The first collections of bark paintings made on the basis of artistic and aesthetic merit, as opposed to ethnographic interest, were put together from 1912 by Walter Baldwin Spencer(1860-1929) when he visited the buffalo hunting camp of pastoralist, Paddy Cahill(c1863-1923) at Oenpelli (now Gunbalanya) in western Arnhem Land.
Artist, Paddy Compass Namadbara(c. 1892-1978) recollected in a 1967 interview with researcher Lance Bennett that Spencer asked chosen artists to create bark paintings on small, transport-friendly bark sheets, which they had never done before. This transformed the traditional bark-hut paintings into a new medium: bark paintings.
3 bark paintings commissioned by Baldwin Spencer, 1912-13
Spencer made several collections for the National Museum of Victoria in his role as director and asked Paddy Cahill to commission bark paintings from Gaagadju artists which were exchanged for sticks of tobacco. In all, approximately 170 paintings were commissioned in this way between 1912 and 1922.
The first exhibition where bark paintings were included for the very first time was at the Museum of Victoria in Glorious Days, 1913. And later, a major exhibition was held in 1929 titled, Australian Aboriginal Art.
An article from The West Australian (Fri 30 Aug 1929) reads;
A NEGLECTED PHASE.
Ancient Carvings and Paintings.
''On the Mootwingee rock-shelter near Broken Hill, in New South Wales, and on the Glen Isla and Langi Ghiran shelters, in the Grampians in Victoria, as well as in many other spots in Australia, there are rock carvings and paintings, done long ago by the aboriginals of Australia. Elsewhere are carved trees and bark drawings. The ethnological and art interest in these relics has long been neglected, but during last month the trustees of the National Museum of Victoria, acting upon a suggestion from the committee of the Field Naturalists Club of Victoria, decided to arrange for a special exhibition of objects illustrating Australian Aboriginal Art. The co-operation of the authorities controlling other museums was secured, as well as that of private collectors and an excellent series of objects, embracing a variety of decorated implements, ceremonial objects, personal ornaments and bark drawings[paintings], together with photographs of rock-shelter drawings and paintings and casts of rock engravings, were brought together....''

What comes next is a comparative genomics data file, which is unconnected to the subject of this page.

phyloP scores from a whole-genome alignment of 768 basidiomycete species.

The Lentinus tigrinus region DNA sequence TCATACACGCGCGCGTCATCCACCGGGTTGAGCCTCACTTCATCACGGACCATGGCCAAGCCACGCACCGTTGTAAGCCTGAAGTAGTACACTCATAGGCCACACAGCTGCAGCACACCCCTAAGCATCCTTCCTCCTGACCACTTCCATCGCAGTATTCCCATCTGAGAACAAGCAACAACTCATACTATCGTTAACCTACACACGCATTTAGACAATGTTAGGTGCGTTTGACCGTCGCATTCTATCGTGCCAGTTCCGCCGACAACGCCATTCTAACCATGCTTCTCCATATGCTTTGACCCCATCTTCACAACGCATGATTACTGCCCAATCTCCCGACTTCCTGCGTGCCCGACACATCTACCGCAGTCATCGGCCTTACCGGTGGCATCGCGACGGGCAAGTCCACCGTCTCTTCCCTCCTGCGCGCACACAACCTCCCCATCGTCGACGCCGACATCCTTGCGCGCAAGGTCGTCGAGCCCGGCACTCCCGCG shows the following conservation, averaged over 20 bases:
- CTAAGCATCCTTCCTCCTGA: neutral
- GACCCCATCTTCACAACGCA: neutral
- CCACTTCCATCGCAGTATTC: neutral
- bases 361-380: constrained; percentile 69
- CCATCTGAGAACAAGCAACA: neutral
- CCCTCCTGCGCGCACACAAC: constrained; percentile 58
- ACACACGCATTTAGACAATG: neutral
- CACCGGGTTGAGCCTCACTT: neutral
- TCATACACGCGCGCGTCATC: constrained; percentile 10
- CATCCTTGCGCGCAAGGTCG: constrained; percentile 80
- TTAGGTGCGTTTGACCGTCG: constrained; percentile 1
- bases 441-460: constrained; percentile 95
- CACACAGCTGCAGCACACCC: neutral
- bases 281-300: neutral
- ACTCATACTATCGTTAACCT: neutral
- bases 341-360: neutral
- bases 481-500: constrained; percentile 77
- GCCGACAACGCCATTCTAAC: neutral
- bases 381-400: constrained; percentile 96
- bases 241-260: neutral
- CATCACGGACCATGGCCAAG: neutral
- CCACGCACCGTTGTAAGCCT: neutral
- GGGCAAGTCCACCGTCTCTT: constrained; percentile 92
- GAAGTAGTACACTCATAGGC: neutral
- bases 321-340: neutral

One of the key aspects from this exhibition was showing the connection between bark painting and other forms of Aboriginal Art, such as body painting and rock art through photographic images.
The exhibition fostered a new appreciation looking at the aesthetics of the artworks and it is from this time that the perception of Aboriginal Art began to change. Still, there continued to be a lack of understanding of the cultural and social significance Aboriginal Art and the meaning behind it.
There is a long-standing debate that continues even today of whether to approach visual Aboriginal Art from an anthropological or artistic perspective, but this first major exhibition and subsequent exhibitions helped to educate people that bark paintings were in fact a form of art.
Mardayin ceremony body designs from eastern Arnhem Land, NT. Photo: Donald Thomson
Early bark catalogue from the Milingimbi Education and Cultural Association collection
As you can see in the images there is a direct relationship between bark painting and body painting. Body painting painted on the skin of a tree rather than the skin of a person. And this is partly why bark paintings are usually displayed vertically rather than horizontally.
Other examples include images from rock art and images painted on shelters. It should be noted that when considering rock art many people consider it in the past but it is ongoing and continues today.
Aboriginal Wandjina rock art in Wunnumurra Gorge, Barnett River
L ©Wattie Karruwara, c.1962 - R ©Alec Mingelmangan, 1975